Location: Kathmandu, Nepal
Dates: Fall 2018: September 22–November 4, 2018
Accommodations: Primarily camping, occasional youth hostel or rural lodge
Credits: 15 quarter credits or 10 semester credits
Language: English instruction
Courses: ESCI 437A, ESCI 437B, ESCI 437C
Prerequisites: One college level course of ecology or similar,
18 years of age
Nepal Fall 2018
$ 150 Application Fee
$ 5,500 Program Fee
$ 2,900 Estimated In-Country Group Fee
$ 1,600 Estimated Airfare/Visa
$ 550 Estimated Food Money/Personal Spending
$10,700 Total Estimated Cost
Fall 2018: Program fees due by August 1, 2018
After an orientation in Kathmandu, Nepal’s capital, we will begin our field studies in the near-tropical, forested floodplains of Chitwan National Park. These lush forests support populations of rare mammals like rhinoceros, sloth bears, Bengal tigers, langur monkeys, hundreds of species of birds, and two crocodile species. Here it is possible to see large wild mammals that have disappeared across much of their range, and study the challenges of wildlife management in one of the lesser developed regions of Asia.
We then travel into the Himalayan foothills and proceed on foot to the valleys of the High Himalaya. Our field site is the mountain region of far eastern Nepal, which includes Kangchenjunga Conservation Area and Makalu Barun National Park. The cultural landscape remains quite traditional here and the habitat diversity is exceptional, with deep valleys separated by some of the highest peaks in the world. Kangchenjunga exceeds 28,000 feet elevation and overlooks a wild landscape of active glaciers and steep river valleys. High elevations are alpine, but the river valleys are lush and subtropical. Our program will visit a wide range of climatic zones on the flanks of the eastern Himalaya. In eastern Nepal, we may have the chance to interact with local conservation groups, affording team members an opportunity to directly observe the field methods of those people best positioned to influence Himalayan conservation strategies. We will also conduct our own field studies and observations to gain skills and knowledge about the habitat, key behaviors and conservation needs of the wildlife and wildlands of this area.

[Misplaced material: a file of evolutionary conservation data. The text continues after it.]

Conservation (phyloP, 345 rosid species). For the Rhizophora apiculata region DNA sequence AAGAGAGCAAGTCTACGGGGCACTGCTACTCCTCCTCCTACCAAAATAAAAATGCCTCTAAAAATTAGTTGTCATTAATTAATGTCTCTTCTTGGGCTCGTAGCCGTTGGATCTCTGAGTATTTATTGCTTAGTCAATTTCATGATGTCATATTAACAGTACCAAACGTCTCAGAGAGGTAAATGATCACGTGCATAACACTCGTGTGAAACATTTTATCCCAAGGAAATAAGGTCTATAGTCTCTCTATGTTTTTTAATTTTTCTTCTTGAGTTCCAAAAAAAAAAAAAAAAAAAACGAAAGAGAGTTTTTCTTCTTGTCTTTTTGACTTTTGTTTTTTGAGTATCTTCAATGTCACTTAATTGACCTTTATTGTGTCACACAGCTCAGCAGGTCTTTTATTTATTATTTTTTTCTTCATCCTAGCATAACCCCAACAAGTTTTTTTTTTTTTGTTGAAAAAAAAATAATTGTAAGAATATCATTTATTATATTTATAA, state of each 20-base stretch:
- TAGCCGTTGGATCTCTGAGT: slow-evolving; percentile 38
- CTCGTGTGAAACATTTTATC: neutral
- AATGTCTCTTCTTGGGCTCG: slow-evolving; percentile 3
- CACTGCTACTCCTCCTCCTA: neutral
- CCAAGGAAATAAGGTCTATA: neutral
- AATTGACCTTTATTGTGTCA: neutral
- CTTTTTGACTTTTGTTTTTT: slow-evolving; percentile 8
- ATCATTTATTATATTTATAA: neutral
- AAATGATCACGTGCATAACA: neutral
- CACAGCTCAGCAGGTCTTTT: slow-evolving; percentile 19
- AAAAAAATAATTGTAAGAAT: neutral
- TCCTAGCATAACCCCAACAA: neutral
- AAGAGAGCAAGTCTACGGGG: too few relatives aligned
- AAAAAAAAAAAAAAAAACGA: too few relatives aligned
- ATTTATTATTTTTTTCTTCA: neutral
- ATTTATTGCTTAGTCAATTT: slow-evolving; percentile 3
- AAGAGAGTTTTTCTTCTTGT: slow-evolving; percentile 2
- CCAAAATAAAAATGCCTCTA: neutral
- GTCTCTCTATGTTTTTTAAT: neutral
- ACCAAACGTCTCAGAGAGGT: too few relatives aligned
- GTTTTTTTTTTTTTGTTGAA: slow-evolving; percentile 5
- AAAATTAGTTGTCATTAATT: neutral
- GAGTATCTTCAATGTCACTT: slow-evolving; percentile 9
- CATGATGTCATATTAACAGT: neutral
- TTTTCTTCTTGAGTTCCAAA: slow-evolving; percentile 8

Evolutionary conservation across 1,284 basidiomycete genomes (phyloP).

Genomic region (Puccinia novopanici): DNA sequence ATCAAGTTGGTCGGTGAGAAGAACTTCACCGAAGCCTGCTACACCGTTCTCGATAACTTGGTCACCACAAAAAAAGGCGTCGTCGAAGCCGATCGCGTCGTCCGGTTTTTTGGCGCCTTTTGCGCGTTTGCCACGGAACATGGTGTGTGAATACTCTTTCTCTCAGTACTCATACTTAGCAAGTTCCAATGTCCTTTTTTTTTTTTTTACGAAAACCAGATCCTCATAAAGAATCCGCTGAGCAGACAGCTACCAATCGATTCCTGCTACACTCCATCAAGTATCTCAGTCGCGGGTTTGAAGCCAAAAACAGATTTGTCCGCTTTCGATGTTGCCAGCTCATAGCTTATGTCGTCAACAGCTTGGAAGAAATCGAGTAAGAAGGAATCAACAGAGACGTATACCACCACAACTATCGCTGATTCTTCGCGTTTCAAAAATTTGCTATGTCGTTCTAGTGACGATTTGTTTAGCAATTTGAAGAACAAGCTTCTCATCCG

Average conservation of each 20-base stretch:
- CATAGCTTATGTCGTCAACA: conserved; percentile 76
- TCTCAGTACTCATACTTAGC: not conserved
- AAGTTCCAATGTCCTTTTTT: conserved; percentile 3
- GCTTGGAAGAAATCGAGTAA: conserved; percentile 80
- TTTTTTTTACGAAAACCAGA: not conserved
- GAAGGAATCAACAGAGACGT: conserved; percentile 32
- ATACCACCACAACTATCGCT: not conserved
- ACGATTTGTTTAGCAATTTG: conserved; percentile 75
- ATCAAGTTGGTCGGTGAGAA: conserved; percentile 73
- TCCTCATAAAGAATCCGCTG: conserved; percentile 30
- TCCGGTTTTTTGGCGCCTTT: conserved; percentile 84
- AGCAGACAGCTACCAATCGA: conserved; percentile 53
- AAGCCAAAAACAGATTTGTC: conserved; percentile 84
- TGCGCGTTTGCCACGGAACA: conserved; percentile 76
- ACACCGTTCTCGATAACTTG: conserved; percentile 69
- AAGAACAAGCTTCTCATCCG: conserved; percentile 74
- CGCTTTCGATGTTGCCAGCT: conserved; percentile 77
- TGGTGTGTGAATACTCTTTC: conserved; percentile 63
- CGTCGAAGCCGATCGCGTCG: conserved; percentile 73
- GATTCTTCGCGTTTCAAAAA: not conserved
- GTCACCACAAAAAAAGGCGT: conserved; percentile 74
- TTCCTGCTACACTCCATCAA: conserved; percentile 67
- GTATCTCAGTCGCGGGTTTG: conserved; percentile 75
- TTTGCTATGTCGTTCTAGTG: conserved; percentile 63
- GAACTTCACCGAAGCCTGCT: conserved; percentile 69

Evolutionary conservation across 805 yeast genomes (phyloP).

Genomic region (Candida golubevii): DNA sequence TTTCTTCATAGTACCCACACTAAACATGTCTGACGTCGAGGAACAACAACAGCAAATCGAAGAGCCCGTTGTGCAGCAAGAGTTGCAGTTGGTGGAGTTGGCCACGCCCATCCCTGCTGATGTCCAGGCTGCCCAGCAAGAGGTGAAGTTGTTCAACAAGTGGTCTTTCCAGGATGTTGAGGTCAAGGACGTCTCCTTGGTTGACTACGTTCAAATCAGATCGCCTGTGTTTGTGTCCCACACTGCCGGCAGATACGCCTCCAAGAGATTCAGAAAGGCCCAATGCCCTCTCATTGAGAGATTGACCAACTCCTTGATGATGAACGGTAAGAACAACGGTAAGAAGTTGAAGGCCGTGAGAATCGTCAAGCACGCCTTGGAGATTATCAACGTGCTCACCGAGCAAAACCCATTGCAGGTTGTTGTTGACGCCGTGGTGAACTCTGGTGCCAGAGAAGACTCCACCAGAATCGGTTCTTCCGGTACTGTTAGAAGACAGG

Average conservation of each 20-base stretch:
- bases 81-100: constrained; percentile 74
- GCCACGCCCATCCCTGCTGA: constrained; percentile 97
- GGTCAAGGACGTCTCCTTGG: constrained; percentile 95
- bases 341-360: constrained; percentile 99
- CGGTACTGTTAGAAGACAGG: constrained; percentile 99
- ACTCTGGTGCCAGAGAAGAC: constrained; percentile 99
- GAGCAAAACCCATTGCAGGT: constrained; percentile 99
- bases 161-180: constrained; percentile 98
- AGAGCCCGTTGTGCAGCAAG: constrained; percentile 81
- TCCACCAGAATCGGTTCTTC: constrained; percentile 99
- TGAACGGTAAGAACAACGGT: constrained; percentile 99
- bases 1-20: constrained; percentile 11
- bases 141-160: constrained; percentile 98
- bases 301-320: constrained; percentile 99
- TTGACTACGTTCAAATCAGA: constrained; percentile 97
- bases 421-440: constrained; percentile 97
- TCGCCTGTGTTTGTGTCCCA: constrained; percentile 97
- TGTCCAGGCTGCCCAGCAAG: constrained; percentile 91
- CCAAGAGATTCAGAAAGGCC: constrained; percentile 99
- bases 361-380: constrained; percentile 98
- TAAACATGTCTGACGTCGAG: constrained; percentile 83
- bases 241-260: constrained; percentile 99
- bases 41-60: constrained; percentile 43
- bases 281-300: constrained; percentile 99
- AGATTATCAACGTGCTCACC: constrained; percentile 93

By the end of the project, each of us will have acquired field experience in rich, important wildlife habitat; developed an understanding of the ecology, behavior, and habitat needs of key wildlife species; learned a great deal about the geography of a spectacular mountain region; and gained practical experience with conservation management in Nepal’s dynamic, rapidly changing society.
Charles Chris Carpenter
PhD in Biological Ecology, UC Davis, 1991
Chris is a conservation scientist who has conducted field studies and led natural history expeditions in Asia for over twenty years. His main academic focus is the ecology and geodynamics of mountain environments. He is also interested in the marine world, environmental control of species richness and strategies for habitat conservation. He lives in Chiang Mai, Thailand, and teaches part of the year at Payap University. Chris has been teaching with Wildlands Studies since 1990 and has taught in China, India and Southeast Asia. He currently leads our Thailand and Nepal programs.